What does a Horticulturalist do?

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  • Written By: Mary McMahon
  • Edited By: Bronwyn Harris
  • Last Modified Date: 07 September 2019
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A horticulturalist, more correctly known as a horticulturist, performs research which is designed to promote efficiency in the growth, harvest, and storage of crops. In addition, horticulturalists also work with ornamental plants, trees, vines, and so forth, developing new plant varieties, innovative landscaping techniques, and gardening styles for all climates. A horticulturalist can choose among a number of areas of focus, ranging from viticulture, the production of grapes, to entomology, studying insects which have an impact on crops.

In the world of commercial agriculture, horticulturalists develop new strains of plants which boast improved yields. They may work with a specific plant to develop a breed which is easier to harvest, or which stores better than other plant varieties. Horticulturalists also research postharvest physiology, looking at how well plants keep, and methods which could be used to improve the storage life for commercially popular crops.

A horticulturalist can also develop new ways to use plants, along with new plant breeds. Pomologists, for example, work with fruits, developing interesting hybrids and cross-breeds, while olericulture focuses on vegetables. A horticulturalist who works on crops for mass-production may think about issues like disease-resistance, making things convenient for harvesting equipment, or insect and animal pests. Horticulturalists who focus on crops for smaller-scale production may focus on preserving and improving heritage crops, or publicizing the importance of maintaining crop diversity.


The study of horticulture isn't all about food. Some horticulturalists specialize in ornamental plants like flowers, shrubs, and trees, and others work in the field of landscaping. A landscape horticulturalist may develop low-water landscaping for drought-stricken regions, for example, or focus on landscaping with native plants in a particular region to promote the maintenance of native species. Landscape horticulture can also involve considerations like pest resistance, the look and feel of a garden, and the connection between people and the natural environment.

Someone who wants to become a horticulturalist should have a passion for and an interest in plants. Typically work in this field requires a bachelor's degree in horticulture, at a minimum, and some horticulturalists pursue advanced studies in specific fields within the larger framework of horticulture. Horticulturalists should also plan on being able to work outdoors and cooperating with researchers in a wide variety of disciplines on projects which can range from creating genetically engineered plants to restoring wetlands.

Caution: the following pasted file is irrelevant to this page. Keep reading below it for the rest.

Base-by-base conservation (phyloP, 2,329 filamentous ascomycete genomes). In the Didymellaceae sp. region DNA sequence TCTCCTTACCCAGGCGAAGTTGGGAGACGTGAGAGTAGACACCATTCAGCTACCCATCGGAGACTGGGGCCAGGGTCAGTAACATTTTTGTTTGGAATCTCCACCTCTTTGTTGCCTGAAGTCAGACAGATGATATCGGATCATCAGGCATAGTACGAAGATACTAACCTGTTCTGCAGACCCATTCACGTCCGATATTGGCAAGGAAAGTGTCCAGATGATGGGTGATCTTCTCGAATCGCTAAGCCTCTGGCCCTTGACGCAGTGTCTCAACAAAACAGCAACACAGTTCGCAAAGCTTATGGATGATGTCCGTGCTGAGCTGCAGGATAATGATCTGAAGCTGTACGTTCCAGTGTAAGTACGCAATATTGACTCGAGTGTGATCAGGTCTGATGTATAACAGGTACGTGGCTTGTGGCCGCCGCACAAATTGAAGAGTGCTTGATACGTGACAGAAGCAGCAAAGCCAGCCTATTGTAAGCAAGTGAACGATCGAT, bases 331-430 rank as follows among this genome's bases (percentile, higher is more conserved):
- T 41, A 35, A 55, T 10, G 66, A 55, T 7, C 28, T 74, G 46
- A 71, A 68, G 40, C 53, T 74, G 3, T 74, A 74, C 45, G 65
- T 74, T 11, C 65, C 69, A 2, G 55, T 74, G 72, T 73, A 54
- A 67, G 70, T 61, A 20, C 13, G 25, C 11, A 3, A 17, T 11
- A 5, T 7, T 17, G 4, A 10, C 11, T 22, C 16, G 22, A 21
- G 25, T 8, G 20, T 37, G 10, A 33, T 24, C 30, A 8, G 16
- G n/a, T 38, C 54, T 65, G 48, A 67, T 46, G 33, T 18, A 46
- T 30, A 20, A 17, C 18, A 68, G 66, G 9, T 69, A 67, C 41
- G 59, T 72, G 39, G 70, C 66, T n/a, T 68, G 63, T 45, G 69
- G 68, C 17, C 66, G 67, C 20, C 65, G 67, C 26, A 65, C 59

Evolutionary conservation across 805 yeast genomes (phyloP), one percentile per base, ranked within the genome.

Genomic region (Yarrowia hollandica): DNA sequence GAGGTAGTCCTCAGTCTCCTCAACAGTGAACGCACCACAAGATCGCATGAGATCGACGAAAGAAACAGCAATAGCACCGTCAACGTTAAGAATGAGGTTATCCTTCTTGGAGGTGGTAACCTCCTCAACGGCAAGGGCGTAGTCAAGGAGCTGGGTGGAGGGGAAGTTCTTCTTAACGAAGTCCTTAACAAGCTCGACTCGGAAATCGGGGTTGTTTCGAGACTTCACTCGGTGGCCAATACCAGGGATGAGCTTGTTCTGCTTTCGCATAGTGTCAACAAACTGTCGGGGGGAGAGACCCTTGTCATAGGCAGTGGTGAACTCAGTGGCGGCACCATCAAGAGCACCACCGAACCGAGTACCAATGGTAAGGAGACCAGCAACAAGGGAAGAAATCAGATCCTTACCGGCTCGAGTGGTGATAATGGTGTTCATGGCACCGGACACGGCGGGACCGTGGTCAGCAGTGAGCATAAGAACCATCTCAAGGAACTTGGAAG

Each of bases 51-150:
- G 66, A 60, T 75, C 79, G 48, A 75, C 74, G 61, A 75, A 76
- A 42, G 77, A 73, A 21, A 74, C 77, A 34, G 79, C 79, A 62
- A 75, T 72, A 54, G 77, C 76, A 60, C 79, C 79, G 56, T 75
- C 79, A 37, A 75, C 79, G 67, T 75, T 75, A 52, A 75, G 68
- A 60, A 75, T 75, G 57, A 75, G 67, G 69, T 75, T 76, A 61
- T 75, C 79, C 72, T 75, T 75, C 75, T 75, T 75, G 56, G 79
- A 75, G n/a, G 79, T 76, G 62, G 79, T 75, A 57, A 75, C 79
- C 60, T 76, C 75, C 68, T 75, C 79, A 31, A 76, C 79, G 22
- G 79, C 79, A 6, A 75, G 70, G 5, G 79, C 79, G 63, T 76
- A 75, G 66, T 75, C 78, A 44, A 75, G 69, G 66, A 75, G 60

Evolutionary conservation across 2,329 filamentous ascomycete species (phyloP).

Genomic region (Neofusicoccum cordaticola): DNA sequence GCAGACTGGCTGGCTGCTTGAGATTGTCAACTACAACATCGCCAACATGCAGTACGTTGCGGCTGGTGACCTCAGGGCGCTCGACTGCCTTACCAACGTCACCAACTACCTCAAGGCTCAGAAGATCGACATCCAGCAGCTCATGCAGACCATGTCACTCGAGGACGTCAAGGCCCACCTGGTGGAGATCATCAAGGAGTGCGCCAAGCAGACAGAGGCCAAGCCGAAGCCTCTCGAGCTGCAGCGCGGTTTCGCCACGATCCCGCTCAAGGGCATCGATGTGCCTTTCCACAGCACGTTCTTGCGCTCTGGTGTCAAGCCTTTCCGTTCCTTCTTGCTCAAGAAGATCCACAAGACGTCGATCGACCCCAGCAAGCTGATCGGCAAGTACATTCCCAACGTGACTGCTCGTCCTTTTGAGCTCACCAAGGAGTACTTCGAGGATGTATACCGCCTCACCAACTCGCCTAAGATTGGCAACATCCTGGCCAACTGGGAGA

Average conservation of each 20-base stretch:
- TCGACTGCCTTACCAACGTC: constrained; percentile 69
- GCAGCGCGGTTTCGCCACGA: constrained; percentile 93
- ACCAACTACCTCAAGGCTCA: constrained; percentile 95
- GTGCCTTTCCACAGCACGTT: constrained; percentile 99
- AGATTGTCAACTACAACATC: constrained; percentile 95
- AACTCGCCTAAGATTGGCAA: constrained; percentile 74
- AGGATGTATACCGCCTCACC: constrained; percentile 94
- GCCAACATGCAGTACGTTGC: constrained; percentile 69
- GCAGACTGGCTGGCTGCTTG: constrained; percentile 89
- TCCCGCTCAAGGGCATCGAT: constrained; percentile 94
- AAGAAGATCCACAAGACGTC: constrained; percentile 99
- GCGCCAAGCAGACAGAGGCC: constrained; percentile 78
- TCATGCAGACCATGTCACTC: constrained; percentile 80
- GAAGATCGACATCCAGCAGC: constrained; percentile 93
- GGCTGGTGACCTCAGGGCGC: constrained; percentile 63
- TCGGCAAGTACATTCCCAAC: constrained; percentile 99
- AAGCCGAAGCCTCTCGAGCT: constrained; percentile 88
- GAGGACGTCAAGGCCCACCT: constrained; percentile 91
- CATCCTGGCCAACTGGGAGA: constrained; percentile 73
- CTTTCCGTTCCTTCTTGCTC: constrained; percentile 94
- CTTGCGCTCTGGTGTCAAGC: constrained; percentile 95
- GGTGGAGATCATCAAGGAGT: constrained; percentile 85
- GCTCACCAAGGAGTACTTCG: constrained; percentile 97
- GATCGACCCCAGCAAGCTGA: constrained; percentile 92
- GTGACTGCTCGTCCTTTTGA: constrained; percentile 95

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Post 7

I disagree. The definition of horticulture should be distinct from agriculture. To say horticulturists research and propagate *crops* implies agriculture.

Historically, if a society practices horticulture as a form of subsistence, they maintain plants they use or practice light human intervention, like moving a century plant closer to habitation, or using controlled burns to promote the kind of new growth needed for making baskets. Horticulture also needn't be about food, medicine or utilities.

Ornamental gardeners are horticulturists of a kind, as are people who work in conservation and restoration. Whereas with agriculture, the emphasis is on high yield and surplus of food, namely crops, usually mono-crops.

Post 3

I had no idea that horticulture paves the way for the larger agriculture industry. I have, however, benefited from the creativity of the field. I purchased and planted a single tree that yielded peaches, plums, loquats and nectarines.

Post 1

Did you know that the word "horticulture" usually refers to small-scale growing of plants? Agriculture, horticulture's commercial-sized cousin, takes many of its cues from horticulturists. Horticulture is a kind of buffer between agriculture and experimental growing; horticulturists try things on a small scale to be sure that they work before agriculturists spend a lot of time and money on the same techniques. Agriculture has a much higher success rate this way, because their techniques are already tried and true.

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